“As if to underwrite the pain, Canada Day comes a week after this anniversary. There is no mistaking the whiff of patronage that characterizes the celebrations in citizenship courts, the ostensible fraternizing with cookies and speeches. Voices rise to sing ‘We stand on guard for thee.’ It is only after the euphoria has passed that certain minority groups realize they may not, in the foreseeable future, be a part of ‘thee’

“Yet, few on that marked Air India flight had been accepted into Canada on sufferance. Almost all of them belonged to the wave of professionals who had come in the 1960s and ’70s to step into unfilled positions … This particular category of Canadians owe their education to the taxpayer in India. They owe their nurturing to self-sacrificing parents in India. Their productive years have been almost entirely in Canada. … Nor do they take their naturalization lightly.”

My mother conveyed her own dilemma with citizenship: “I had no problem with proclaiming allegiance to the country in which I lived. My problem was giving up the heritage into which I was born. Citizenship also involved obeisance to Her Majesty the Queen. I thought of my great grandfather and cringed. He had taught himself English just so that when the time came he could tell the British where they got off in a language they could understand.”

But an excursion to the Groesbeek Canadian War Cemetery cemented her loyalty to Canada: “I couldn’t live in this country and not be a citizen,” she wrote. “Peace came the next day, when I went to work. I worked a little harder; a little longer. I took on something I did not really have to do. That has been my continuing oath of allegiance to Canada.”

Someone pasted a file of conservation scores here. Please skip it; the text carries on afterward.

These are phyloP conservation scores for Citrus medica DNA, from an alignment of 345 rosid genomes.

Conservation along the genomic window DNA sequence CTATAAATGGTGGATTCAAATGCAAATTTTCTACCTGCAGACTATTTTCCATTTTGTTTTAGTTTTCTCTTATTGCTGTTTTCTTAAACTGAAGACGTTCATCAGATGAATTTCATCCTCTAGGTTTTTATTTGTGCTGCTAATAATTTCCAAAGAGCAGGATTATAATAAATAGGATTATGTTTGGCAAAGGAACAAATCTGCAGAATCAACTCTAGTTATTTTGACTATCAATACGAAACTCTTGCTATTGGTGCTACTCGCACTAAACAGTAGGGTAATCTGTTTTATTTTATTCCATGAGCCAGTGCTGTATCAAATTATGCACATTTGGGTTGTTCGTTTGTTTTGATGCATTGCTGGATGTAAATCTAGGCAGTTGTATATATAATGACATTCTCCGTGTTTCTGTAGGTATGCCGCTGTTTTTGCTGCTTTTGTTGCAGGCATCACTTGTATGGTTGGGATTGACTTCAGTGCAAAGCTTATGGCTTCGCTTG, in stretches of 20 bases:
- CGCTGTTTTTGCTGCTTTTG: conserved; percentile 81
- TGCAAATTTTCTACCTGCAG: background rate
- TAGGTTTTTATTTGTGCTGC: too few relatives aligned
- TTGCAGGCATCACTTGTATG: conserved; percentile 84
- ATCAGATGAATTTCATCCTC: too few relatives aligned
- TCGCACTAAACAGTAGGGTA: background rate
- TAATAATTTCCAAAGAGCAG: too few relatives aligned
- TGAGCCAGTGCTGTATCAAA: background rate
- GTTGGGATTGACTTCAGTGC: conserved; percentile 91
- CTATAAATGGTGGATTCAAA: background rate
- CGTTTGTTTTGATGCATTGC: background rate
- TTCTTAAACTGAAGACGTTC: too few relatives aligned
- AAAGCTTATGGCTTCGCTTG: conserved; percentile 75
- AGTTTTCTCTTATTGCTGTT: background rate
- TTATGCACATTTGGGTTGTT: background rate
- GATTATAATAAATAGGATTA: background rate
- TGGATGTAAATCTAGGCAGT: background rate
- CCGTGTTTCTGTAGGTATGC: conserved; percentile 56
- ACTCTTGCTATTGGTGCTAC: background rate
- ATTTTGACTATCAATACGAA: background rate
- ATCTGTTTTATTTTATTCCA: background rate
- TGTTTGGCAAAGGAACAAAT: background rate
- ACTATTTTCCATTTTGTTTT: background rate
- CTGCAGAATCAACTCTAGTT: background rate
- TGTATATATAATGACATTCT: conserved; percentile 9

Many Indian immigrants’ experiences today bear little resemblance to that of their predecessors. In the 1960s and ’70s, leaving India meant leaving behind every element of familiarity, including their families, and starting anew in isolation. Calling home was by no means assured; going home was something to be painstakingly saved for and cherished when viable.

That longing for home was cannily exploited by the bombers. By June 23, school terms were ending and a trip to India with children in tow beckoned.

It is perhaps the greatest of ironies that June 23 is also officially designated as the start of the summer recess for Parliamentarians. Said another way, it is the day when they too may return home and be with loved ones.

Parliamentary procedures being what they are, MPs may collectively choose to depart before June 23. Regardless of the date, before they leave, as they anticipate enjoying the summer with their families, they ought to bear in mind that the Canadian families aboard Air India Flight 182 on June 23, 1985, sought that same comfort. A moment of silence to remember them would be more than appropriate and ought to be an annual tradition in Parliament.

Meera Nair holds a doctorate in communication. She grew up in the Metro Vancouver area and now resides in Edmonton. Leila K. Nair (1931-2020) was a mathematics lecturer and emigrated from India to Canada in 1965.